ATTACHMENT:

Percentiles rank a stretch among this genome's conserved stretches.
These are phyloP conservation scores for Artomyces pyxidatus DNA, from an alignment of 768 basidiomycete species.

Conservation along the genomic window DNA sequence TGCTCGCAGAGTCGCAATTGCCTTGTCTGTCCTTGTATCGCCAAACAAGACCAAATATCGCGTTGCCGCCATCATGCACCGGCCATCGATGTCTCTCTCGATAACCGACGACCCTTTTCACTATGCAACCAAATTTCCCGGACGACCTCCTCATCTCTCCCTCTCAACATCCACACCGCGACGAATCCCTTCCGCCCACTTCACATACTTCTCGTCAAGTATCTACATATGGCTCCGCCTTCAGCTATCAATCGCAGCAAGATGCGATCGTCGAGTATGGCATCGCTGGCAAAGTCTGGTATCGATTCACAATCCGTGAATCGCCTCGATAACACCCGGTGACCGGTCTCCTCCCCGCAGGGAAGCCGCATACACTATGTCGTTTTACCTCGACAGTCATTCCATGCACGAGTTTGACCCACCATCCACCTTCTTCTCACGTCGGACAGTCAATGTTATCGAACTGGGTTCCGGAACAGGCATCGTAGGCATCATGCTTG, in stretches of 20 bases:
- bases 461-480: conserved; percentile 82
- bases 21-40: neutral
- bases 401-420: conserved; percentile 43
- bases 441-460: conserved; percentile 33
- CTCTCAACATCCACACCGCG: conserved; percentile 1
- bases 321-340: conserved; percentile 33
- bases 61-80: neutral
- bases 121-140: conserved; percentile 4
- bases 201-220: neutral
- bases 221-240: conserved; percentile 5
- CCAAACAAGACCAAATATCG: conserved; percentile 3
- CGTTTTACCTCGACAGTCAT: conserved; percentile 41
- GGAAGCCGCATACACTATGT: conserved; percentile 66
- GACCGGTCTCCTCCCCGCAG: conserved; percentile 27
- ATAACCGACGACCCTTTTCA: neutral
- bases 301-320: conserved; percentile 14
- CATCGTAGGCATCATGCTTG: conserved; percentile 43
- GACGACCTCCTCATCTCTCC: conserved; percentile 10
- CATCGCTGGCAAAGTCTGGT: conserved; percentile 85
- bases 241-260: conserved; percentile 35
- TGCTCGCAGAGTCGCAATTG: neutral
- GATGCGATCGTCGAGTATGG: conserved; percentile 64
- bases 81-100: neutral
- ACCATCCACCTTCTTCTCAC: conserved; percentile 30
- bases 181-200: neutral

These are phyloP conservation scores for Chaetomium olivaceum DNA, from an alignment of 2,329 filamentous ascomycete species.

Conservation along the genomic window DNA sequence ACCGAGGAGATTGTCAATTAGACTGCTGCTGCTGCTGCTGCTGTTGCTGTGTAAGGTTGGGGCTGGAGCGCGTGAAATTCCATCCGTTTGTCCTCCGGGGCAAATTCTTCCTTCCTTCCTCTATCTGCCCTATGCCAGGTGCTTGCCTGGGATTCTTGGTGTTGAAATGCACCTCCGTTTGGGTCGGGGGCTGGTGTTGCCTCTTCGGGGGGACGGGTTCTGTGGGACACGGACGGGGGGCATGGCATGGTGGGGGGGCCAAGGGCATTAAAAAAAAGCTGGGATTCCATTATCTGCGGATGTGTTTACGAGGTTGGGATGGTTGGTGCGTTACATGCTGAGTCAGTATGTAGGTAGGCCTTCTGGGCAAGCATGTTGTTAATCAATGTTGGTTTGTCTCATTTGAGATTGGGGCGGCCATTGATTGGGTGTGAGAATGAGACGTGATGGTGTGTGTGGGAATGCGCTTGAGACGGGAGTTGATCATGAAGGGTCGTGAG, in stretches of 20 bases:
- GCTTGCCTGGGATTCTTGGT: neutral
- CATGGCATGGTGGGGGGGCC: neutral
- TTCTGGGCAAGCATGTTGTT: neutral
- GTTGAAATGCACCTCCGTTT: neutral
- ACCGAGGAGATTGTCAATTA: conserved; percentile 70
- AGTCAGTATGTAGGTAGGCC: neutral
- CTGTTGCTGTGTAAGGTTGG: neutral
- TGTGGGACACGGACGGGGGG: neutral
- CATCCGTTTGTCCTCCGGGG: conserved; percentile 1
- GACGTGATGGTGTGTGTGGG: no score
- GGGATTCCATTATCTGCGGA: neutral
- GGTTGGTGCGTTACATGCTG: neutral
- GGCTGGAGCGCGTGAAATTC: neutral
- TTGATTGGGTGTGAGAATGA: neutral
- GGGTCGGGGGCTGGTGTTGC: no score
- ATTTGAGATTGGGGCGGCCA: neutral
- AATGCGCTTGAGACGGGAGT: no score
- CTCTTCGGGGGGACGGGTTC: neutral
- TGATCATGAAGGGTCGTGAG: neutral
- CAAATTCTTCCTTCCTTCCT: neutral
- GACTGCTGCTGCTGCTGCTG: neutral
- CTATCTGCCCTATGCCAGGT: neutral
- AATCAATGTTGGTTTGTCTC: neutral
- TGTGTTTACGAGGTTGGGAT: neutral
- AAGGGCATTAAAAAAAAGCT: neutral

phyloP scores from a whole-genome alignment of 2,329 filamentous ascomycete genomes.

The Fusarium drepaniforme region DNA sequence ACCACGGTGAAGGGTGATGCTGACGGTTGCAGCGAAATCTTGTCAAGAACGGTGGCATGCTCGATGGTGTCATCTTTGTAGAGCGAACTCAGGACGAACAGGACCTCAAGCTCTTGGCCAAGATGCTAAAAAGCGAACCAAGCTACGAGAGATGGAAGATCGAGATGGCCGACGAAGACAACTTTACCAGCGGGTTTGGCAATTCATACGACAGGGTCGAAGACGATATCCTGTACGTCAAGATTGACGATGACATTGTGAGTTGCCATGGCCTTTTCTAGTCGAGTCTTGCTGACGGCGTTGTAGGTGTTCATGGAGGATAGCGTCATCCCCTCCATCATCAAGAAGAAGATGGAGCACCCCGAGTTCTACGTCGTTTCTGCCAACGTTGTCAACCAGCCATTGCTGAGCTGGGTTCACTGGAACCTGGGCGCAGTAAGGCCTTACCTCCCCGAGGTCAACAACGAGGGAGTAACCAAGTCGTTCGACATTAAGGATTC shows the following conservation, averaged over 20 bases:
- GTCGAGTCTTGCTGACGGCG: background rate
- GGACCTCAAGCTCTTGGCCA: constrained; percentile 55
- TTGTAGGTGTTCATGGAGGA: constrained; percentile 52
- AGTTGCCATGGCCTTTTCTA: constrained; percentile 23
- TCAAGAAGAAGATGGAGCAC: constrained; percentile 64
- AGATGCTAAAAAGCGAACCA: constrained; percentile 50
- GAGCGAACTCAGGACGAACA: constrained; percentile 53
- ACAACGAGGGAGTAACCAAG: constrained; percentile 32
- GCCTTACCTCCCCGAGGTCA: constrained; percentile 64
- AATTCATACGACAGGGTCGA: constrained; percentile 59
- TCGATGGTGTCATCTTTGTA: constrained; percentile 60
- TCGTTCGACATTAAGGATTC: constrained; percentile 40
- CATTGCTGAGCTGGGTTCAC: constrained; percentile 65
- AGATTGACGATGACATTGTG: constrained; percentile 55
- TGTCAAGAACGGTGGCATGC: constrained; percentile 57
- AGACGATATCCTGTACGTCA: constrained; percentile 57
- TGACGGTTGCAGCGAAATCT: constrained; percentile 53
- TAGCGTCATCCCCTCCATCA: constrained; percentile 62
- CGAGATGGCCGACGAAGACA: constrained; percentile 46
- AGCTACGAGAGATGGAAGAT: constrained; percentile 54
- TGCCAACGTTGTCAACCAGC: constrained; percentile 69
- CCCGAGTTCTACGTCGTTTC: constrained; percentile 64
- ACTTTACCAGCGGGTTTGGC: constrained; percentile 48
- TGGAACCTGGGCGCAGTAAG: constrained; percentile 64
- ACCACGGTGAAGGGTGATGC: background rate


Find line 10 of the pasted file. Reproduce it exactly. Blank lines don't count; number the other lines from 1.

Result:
- bases 61-80: neutral